The Merchant of Death and Loopholes in U.S. AML Laws
November 4th, 2011
November 4th, 2011
Yesterday Heather Hobson, the jury forewoman in the trial of Viktor Bout, looked the infamous illegal arms dealer in the eyes and announced the jury’s final finding of guilt.
Bout, a former Soviet air force pilot, has been nicknamed the “Merchant of Death” for his role in funneling weapons to terrorists, including the Taliban and Al Qaeda; trans-national criminals; and armed combatants locked in some of the world’s bloodiest conflicts. Though Bout has claimed on a Russian radio program that he has “never gotten into the arms trade,” according to European intelligence sources and documents from an African country uncovered by the Center for Public Integrity, Bout “ran guns for the Taliban on behalf of the Pakistan government.” UN monitors have revealed Bout has shipped “contraband weapons to rebel movements in Angola and Sierra Leone and to the rogue regime of Charles Taylor in Liberia” and has also operated in Cameroon, Central African Republic, Democratic Republic of Congo, Equatorial Guinea, Kenya, Libya, Congo-Brazzaville, Rwanda, South Africa, Sudan, Swaziland and Uganda
In 2008, Bout was arrested in Thailand after an international sting operation led by American undercover agents posing as Colombian FARC rebels convinced the Russian businessman to sell them missiles and rocket launchers. The Justice Department quickly sought his extradition, claiming the weapons would have been used to kill Americans in Colombia. But a reluctant Thailand, not wishing to step on Russia’s toes, refused the extradition request for two years. Finally, almost exactly one year ago, Thailand unexpectedly extradited Bout to the United States. That day, a motorcade whisked him to Don Maung airport and onto a 20-seat American aircraft.
After a three week trial in Federal District Court in Manhattan, a sober Bout maintained his “‘deadpan’ expression and ‘very intense, furious’ eyes” when the jury sentenced him to a mandatory minimum of 25 years in prison. The jury found Bout guilty of all four of the charges levied against him, including: conspiracy to kill Americans, conspiracy to kill U.S. government officers and employees, conspiracy to acquire and use antiaircraft missiles, and conspiracy to provide material support or resources to a designated foreign terrorist organization. As you may have noticed, none of these charges include his alleged involvement in the illegal transport of arms.
In an illuminating article, Scott Stedjan, a senior policy adviser at Oxfam America, and Winny Chen, a senior associate at Human Rights First, write this isn’t entirely unusual. They observe that “only 52 governments have any form of controls on arms dealers operating in their countries, and of that, less than half have criminal or monetary penalties associated with illegal gun running.” Stegjan and Chen note that while the United States has relatively comprehensive laws governing these activities, “if an arms dealer circumvents U.S. legal jurisdiction, officials have few tools at their disposal to stop them.”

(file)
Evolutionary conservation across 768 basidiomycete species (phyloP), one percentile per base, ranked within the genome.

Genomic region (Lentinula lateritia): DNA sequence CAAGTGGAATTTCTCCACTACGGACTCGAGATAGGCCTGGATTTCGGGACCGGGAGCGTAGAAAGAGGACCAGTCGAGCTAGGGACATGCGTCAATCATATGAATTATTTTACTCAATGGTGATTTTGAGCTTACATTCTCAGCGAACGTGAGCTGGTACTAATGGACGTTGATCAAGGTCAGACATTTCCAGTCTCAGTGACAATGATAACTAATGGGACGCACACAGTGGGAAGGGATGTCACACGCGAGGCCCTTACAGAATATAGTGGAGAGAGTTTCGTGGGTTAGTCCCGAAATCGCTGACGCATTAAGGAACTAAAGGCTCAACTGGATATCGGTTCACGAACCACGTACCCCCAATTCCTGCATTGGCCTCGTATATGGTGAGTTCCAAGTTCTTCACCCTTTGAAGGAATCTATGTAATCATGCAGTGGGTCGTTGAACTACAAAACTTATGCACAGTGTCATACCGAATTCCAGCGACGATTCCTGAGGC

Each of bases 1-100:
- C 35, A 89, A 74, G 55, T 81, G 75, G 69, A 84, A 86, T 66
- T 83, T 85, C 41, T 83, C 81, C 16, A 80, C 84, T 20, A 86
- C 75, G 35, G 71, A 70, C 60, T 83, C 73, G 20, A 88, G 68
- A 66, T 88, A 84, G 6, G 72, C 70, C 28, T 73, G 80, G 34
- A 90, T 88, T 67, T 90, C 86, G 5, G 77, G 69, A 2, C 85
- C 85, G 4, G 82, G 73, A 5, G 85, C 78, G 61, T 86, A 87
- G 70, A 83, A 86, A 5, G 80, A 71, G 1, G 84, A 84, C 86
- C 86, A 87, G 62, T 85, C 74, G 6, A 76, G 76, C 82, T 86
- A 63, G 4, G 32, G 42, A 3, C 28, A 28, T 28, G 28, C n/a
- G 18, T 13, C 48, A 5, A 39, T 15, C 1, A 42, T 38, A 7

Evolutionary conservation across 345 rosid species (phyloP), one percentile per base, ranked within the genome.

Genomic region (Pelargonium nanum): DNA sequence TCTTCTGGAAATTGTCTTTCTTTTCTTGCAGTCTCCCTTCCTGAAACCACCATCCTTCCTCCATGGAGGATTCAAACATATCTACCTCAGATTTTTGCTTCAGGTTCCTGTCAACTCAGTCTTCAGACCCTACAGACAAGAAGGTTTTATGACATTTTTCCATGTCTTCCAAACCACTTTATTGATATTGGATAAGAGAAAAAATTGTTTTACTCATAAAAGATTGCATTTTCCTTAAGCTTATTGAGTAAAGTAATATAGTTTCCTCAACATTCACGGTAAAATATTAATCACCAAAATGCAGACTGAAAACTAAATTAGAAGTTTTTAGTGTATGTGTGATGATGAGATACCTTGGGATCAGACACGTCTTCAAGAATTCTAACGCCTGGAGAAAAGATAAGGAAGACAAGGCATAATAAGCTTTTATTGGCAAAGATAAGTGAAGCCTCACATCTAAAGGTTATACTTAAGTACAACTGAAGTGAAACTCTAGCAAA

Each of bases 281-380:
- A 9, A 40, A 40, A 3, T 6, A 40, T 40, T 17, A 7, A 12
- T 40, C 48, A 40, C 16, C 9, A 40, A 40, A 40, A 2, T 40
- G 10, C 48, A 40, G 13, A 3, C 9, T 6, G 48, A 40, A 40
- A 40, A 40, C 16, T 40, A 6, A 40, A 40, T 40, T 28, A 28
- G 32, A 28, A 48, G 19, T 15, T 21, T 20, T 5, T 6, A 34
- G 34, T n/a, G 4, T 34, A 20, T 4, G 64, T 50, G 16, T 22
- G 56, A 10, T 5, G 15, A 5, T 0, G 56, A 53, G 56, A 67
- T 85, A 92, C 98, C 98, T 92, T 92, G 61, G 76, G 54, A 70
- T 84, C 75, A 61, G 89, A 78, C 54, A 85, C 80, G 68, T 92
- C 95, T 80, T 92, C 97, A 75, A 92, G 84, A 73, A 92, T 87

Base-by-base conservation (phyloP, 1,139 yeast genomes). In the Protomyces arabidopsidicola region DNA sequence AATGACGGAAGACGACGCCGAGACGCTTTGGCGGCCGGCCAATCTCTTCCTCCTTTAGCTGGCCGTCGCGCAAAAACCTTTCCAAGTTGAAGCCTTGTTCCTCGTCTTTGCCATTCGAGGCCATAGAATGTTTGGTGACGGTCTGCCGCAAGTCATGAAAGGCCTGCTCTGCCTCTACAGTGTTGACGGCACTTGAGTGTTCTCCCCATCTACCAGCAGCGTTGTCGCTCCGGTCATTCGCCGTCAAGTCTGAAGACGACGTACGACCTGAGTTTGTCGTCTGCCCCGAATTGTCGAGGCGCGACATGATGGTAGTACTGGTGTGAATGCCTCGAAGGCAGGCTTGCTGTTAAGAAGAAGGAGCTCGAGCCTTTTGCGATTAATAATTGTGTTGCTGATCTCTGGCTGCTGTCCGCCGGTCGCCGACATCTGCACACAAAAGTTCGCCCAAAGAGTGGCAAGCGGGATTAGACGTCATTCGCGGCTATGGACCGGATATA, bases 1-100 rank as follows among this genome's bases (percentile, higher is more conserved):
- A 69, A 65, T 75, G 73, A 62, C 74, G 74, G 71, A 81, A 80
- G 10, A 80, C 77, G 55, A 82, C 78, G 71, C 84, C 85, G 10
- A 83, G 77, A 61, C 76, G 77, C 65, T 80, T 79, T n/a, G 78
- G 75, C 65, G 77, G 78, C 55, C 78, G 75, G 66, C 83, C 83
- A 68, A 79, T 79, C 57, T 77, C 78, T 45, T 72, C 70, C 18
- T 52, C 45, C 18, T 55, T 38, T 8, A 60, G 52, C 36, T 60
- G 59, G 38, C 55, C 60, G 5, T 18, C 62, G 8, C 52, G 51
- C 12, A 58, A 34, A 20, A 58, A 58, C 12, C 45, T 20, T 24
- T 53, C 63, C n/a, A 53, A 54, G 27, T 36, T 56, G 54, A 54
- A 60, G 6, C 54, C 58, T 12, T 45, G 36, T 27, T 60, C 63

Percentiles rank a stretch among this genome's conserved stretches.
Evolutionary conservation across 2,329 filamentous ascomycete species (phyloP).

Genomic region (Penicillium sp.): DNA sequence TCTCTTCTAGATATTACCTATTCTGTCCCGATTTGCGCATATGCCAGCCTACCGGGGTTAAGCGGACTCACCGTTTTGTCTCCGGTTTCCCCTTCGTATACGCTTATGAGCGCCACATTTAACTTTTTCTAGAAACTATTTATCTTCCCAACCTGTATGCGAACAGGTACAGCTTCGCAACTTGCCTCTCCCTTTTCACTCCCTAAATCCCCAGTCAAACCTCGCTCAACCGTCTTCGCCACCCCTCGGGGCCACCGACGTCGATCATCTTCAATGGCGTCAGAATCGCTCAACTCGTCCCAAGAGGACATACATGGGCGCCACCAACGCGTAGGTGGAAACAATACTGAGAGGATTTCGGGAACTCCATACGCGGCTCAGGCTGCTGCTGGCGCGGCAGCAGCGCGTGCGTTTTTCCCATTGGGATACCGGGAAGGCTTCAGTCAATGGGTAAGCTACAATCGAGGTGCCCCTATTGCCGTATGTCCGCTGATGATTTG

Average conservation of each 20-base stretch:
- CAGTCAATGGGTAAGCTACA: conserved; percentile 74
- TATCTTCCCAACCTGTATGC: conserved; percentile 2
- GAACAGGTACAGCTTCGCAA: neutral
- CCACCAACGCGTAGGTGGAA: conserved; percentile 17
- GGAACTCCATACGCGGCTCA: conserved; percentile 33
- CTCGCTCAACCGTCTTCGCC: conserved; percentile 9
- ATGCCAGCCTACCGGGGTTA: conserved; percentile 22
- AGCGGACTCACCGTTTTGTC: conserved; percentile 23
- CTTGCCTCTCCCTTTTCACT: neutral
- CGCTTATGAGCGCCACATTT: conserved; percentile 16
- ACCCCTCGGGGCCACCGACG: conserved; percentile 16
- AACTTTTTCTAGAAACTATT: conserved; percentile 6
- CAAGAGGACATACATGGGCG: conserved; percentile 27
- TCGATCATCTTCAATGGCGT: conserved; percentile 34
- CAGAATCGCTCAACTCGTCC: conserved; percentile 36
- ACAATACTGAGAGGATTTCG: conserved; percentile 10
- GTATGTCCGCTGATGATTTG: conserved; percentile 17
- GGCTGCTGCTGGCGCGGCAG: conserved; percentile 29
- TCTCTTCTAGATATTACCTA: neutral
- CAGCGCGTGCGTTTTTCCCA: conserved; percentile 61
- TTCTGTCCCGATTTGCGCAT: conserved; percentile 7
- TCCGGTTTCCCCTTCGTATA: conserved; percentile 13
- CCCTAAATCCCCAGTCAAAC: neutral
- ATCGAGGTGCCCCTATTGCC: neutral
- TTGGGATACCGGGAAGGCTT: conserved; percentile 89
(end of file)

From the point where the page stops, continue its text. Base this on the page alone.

The same is true—worse actually—for the financial side of things. And in this regard, the U.S. law is not so comprehensive. According to U.S. anti-money laundering laws, there is a difference between what is criminalized if it occurs inside U.S. borders and what is criminalized if it occurs outside them. This isn’t true for all criminal activities, but it is true for many crimes. Which means that it is perfectly legal for U.S. banks to accept the profits from some crimes, provided the original crime occurred in another country, when it would be illegal to do so if the same crime was committed in the U.S. A bill recently proposed by Senators Chuck Grassley (R-IA) and Dianne Feinstein (D-CA) would fix this large loophole in U.S. law. Bill S. 1731, the Combating Money Laundering, Terrorist Financing and Counterfeiting Act of 2011, would make all felonies trigger crimes for a money laundering charge, no matter where in the world a person committed the crime.
As Raymond Baker has noted in Capitalism’s Achilles Heal, “when we remain legally open to many forms of dirty money we do want, we remove the possibility of successfully curtailing a few forms of laundered money we don’t want. The global anti-money laundering regime… remains ineffective because it is narrowly defined, easily circumvented, and poorly enforced.” If the world is serious about putting men like Viktor Bout behind bars, we need to get serious about the laws that govern criminal activities and the financial proceeds of those activities. Without a comprehensive framework of those laws, we will remain impaired, weak, and unable to respond to the growing threat from the world’s Merchants of Death.